would use an audio editor to replay either L or R channel on its own.
    To avoid colouration from the different L and R replay channels of
    the PC, I connect the single played channel so that it comes through
    both PC speakers. I do that by taking the output from one channel of
    the PC's 3.5mm "audio-out" connector and connect it to both L PLUS R
    of the input of my powered PC speakers. I would use the adaptors
    with the colour problem for that last step.

    In fact it's just a little bit more involved than that because
    sometimes I use a one-piece "RCA phono" coupler to spilt out the two
    channels. I also need some other adaptors as these links show.

    <http://cpc.farnell.com/pro-signal/psg01989/adaptor-3-5mm-s-to-phono-
    p/dp/AV15537>

    <http://cpc.farnell.com/pro-signal/psg02781/adaptor-2x-phono-to-3-5-
    jack-st/dp/AV17296>

    However the presence of all this extra stuff just adds unnecessary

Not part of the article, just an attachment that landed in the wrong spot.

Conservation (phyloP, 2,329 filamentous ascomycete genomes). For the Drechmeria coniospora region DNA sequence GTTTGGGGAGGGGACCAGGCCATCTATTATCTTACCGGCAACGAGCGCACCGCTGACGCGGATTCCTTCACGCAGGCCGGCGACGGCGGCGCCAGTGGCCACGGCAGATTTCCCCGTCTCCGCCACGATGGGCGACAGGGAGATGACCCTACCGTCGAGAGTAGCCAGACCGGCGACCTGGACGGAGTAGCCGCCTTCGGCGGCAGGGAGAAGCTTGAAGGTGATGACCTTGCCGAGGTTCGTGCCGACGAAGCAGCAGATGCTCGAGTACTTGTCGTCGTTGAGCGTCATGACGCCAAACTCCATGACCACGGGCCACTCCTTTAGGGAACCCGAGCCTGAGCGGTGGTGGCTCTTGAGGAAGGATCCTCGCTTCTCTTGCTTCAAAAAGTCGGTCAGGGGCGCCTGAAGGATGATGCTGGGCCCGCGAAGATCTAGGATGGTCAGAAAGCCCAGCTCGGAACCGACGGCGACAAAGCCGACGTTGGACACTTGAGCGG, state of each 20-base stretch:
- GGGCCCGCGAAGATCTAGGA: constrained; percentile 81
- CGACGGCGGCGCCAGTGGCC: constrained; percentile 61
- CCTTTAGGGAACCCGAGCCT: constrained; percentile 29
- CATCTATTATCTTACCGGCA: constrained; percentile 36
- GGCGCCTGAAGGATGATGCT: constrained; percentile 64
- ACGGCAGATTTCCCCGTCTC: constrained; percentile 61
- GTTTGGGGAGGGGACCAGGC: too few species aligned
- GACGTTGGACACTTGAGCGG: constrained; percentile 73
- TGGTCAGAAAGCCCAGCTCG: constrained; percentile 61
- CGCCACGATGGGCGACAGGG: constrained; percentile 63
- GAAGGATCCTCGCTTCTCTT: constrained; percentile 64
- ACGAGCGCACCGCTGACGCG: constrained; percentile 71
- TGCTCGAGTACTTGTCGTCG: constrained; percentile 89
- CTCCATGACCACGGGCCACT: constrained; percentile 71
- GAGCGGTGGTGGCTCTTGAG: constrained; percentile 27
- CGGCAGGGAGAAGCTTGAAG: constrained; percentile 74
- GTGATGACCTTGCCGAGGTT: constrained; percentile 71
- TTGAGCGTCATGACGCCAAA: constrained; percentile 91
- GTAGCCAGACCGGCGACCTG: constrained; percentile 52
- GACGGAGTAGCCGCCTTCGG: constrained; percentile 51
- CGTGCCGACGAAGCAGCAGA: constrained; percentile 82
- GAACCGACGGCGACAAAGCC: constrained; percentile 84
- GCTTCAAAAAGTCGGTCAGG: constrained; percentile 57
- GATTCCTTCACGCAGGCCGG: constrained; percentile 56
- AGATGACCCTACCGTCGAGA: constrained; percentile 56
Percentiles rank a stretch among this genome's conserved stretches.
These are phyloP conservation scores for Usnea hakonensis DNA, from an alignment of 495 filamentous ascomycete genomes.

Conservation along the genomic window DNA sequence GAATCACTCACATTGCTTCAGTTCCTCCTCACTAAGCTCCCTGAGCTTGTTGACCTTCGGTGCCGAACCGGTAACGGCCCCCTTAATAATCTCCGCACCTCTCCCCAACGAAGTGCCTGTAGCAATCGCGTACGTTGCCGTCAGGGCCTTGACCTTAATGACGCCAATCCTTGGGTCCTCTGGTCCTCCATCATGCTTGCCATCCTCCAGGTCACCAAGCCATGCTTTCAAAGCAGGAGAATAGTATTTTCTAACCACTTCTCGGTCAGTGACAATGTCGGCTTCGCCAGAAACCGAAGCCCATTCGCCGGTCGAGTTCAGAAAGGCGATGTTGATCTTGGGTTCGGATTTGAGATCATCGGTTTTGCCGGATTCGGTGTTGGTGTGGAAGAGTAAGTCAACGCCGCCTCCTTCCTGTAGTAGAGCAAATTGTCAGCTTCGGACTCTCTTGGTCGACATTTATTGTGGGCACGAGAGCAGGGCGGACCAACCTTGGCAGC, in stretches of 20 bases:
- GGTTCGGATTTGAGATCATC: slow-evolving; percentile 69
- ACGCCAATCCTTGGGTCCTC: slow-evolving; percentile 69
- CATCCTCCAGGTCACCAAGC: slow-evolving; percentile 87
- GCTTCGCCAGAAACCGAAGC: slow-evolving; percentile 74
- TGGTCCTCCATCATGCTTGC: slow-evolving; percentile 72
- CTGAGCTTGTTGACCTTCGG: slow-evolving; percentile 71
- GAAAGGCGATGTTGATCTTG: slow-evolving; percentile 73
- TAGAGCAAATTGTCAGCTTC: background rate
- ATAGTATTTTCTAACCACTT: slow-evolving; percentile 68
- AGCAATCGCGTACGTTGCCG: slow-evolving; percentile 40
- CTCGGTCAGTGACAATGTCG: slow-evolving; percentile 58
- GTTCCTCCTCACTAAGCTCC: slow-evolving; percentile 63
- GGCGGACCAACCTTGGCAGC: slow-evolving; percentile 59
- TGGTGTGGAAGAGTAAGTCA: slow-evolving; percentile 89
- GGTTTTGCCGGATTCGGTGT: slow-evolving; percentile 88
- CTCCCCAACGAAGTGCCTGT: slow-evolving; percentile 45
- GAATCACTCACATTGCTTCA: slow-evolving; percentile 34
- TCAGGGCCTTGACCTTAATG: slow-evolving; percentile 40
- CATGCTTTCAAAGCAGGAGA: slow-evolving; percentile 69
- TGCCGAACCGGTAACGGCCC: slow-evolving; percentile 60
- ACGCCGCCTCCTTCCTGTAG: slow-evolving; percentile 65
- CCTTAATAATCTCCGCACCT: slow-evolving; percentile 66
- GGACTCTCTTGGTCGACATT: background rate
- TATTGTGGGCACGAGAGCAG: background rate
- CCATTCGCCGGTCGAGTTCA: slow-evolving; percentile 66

complication because I wire and rewire these combos quite a lot. The
    extra connectors also add more physical connections which may NOT get
    be made 100% electrically correctly and can introduce noise to the
    audio. Those 3.5mm connectors are all too prone to this.

    There are also other combinations of equipment which need me to be
    sure about L and R. I might work through these combinations every 5
    or 10 minutes depending on the results I am getting.

    Phew! You can see that mixing up L and R on account strangely
    coloured connectors is going to add points at which errors in
    labelling can creep in.

    I posted originally because I was wondering if RED = TIP = R-CHANNEL
    was part of some convention I had not heard of which may have made
    sense if only I knew what the convention is.

    --------------------

    Maybe these connectors I have got are some incorrectly wired rejects
    which are being sold by CPC Farnell. See links: